with Cuba could result in the communist regime sending U.S. intelligence
to Iran.

James Clapper, the former director of national intelligence, testified
to Congress just months before Obama inked his deal with Cuba that the
Castro regime represented one of the top global espionage threats
against the U.S.

"Targeting and collection of US political, military, economic, and
technical information by foreign intelligence services continues
unabated," Clapper said in prepared remarks before the Senate Armed
Services Committee in February of 2016. "Russia and China pose the
greatest threat, followed by Iran and Cuba on a lesser scale."

Rep. Mario Diaz-Balart, a Cuban-American member of Congress,
characterized the Obama administration's deal with Cuba as "reckless,
dangerous, and contrary to U.S. national security interests."

Sean Davis is the co-founder of The Federalist.

Source: Obama Forced U.S. To Share Intelligence With Castro's Regime In
Cuba -
https://thefederalist.com/2017/05/16/obama-ordered-u-s-intelligence-community-share-intel-cuba/ Continue reading
To collectors of 20th-century electronic devices, the ultimate prize is an Apple-1, but it takes deep pockets to score one, as our report reveals. NEW YORK, NEW YORK, UNITED STATES, May 16, 2017 /EINPresswire.com/ -- NEW YORK – The allure of … Continue reading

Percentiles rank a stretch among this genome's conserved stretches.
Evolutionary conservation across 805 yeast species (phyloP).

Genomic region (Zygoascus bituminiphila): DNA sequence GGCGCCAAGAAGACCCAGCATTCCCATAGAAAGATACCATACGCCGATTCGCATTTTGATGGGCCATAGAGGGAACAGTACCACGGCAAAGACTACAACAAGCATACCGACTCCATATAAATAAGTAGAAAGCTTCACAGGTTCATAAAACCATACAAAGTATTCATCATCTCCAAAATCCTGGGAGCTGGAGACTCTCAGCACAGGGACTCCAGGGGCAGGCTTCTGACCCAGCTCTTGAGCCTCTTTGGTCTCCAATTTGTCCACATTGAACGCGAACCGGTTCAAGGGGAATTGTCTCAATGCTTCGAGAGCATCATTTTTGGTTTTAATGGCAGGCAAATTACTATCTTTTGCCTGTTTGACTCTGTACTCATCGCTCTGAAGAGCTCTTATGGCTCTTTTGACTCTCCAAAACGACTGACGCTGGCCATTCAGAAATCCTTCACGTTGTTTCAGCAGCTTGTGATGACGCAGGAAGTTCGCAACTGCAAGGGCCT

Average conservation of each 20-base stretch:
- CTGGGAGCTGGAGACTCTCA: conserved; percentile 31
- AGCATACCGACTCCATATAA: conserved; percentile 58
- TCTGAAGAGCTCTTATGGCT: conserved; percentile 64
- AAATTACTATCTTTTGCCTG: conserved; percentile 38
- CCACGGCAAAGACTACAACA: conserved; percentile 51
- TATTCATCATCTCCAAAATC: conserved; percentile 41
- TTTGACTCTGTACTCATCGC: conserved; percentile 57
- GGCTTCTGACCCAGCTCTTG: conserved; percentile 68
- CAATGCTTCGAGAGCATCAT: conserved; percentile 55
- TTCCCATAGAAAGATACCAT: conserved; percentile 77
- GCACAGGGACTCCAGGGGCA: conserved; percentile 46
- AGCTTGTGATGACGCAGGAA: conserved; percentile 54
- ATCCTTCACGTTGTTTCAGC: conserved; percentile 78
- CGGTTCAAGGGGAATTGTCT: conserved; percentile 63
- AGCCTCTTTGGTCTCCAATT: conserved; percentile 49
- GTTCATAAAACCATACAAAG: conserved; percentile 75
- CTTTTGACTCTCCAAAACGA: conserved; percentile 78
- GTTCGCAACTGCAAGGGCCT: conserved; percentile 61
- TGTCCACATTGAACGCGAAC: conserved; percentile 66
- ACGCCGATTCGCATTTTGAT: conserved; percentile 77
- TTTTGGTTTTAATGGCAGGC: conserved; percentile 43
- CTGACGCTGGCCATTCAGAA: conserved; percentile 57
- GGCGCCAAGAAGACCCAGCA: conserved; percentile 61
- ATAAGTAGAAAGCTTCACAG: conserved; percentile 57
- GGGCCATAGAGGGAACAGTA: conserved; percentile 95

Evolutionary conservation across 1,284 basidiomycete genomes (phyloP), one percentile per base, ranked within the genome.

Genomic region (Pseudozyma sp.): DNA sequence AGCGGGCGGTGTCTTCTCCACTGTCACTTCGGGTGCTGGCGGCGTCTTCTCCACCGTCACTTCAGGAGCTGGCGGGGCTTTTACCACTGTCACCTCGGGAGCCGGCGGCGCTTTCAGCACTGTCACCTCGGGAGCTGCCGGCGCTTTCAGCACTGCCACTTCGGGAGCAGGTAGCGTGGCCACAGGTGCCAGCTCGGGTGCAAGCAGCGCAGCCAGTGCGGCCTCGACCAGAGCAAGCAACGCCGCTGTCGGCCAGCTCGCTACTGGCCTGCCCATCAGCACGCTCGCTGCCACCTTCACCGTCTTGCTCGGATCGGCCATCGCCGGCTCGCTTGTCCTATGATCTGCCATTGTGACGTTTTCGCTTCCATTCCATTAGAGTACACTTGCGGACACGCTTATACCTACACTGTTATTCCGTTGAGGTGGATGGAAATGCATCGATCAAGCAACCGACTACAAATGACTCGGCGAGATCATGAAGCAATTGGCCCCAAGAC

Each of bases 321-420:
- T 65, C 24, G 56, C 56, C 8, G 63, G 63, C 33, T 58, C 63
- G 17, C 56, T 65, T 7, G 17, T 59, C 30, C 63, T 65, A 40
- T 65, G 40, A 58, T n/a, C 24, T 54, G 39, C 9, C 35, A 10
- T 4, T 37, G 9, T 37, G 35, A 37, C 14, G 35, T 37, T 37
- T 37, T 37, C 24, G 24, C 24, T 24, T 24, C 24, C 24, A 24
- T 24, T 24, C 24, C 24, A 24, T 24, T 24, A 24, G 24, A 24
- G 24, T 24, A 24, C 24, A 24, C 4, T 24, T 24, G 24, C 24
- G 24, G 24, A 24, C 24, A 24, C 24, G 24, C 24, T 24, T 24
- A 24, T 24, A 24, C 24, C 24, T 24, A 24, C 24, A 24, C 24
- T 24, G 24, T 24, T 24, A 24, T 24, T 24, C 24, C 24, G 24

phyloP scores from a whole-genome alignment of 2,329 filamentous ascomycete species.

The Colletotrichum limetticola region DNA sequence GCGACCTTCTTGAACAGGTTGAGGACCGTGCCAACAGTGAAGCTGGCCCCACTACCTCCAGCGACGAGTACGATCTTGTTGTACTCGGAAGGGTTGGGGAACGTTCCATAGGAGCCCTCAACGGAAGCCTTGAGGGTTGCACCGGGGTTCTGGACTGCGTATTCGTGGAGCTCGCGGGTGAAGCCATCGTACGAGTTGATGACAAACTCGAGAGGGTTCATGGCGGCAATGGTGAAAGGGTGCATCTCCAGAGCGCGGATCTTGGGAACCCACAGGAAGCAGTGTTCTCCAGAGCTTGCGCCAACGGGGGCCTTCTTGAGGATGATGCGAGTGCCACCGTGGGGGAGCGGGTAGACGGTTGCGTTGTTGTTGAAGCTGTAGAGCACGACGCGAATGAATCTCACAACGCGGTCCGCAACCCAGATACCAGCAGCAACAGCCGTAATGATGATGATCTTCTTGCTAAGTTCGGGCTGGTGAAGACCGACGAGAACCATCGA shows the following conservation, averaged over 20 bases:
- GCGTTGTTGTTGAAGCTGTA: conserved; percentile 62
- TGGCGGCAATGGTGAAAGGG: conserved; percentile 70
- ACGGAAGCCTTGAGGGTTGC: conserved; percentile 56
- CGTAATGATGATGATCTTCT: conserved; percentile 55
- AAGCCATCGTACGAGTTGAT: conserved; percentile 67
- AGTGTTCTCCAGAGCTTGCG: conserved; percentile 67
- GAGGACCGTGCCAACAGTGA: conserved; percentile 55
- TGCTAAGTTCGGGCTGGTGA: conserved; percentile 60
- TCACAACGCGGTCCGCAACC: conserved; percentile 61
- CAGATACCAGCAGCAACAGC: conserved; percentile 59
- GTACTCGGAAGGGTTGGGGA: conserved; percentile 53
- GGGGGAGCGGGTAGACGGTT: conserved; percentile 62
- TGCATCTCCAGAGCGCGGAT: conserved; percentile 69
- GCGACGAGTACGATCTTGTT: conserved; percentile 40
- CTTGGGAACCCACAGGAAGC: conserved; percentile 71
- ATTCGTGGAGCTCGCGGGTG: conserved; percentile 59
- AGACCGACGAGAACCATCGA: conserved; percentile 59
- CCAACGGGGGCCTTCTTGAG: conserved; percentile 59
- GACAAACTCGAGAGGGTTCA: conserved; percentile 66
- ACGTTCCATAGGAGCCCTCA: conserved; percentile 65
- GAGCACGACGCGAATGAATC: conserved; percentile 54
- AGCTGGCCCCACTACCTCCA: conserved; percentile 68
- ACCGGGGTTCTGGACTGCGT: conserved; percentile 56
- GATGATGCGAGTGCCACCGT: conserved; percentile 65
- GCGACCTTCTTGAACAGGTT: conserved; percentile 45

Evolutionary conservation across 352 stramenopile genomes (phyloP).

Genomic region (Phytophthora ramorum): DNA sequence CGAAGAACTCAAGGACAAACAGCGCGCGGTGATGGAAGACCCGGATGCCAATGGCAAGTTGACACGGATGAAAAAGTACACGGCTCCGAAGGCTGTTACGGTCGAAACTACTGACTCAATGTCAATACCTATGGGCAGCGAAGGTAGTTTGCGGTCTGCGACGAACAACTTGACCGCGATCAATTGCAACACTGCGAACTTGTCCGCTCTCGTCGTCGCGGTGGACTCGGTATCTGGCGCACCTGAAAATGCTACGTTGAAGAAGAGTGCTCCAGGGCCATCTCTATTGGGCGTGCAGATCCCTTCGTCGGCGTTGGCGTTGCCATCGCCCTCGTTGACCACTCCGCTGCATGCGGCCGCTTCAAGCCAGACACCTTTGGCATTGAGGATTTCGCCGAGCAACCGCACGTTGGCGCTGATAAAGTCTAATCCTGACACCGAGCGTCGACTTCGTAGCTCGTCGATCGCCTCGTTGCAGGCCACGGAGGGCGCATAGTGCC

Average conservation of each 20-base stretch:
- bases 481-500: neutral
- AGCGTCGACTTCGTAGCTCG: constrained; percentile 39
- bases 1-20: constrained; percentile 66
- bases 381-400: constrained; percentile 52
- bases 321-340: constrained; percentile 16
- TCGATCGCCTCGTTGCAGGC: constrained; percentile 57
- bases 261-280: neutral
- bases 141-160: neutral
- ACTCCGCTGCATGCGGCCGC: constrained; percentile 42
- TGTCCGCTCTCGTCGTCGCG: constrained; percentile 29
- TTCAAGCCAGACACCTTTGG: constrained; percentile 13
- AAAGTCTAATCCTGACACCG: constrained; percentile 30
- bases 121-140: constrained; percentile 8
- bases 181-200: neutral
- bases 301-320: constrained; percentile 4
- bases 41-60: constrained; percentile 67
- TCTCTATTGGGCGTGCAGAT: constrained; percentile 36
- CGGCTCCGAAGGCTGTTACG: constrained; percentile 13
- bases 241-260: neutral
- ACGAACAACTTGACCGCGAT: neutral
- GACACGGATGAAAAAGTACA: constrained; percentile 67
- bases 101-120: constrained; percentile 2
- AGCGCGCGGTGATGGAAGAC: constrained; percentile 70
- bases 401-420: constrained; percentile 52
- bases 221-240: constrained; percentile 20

14ymedio, Mario Penton, Miami, 15 May 2017 — The artist Danilo Maldonado, known as ‘El Sexto’ (The Sixth), announced his desire to reside in the United States, although he will remain attentive to what happens in Cuba to be able to denounce the arbitrary detentions. Maldonado, whose girlfriend, Alexandra Martinez, is a US citizen, declined to respond … Continue reading "‘El Sexto’ Will Stay In The US But Will Continue To Fight Against Arbitrary Detentions In Cuba" Continue reading
14ymedio, Havana, 14 May 2017 – This Sunday Cuban State Security prevented Yoandy Izquierdo, a member of the Center for Coexistence Studies (CEC), from boarding a flight to Sweden to participate in the Stockholm Internet Forum (SIF). The car in which the activist was traveling to José Martí International Airport was intercepted by the police, according to … Continue reading "State Security Prevents Yoandy Izquierdo From Boarding A Flight For Sweden" Continue reading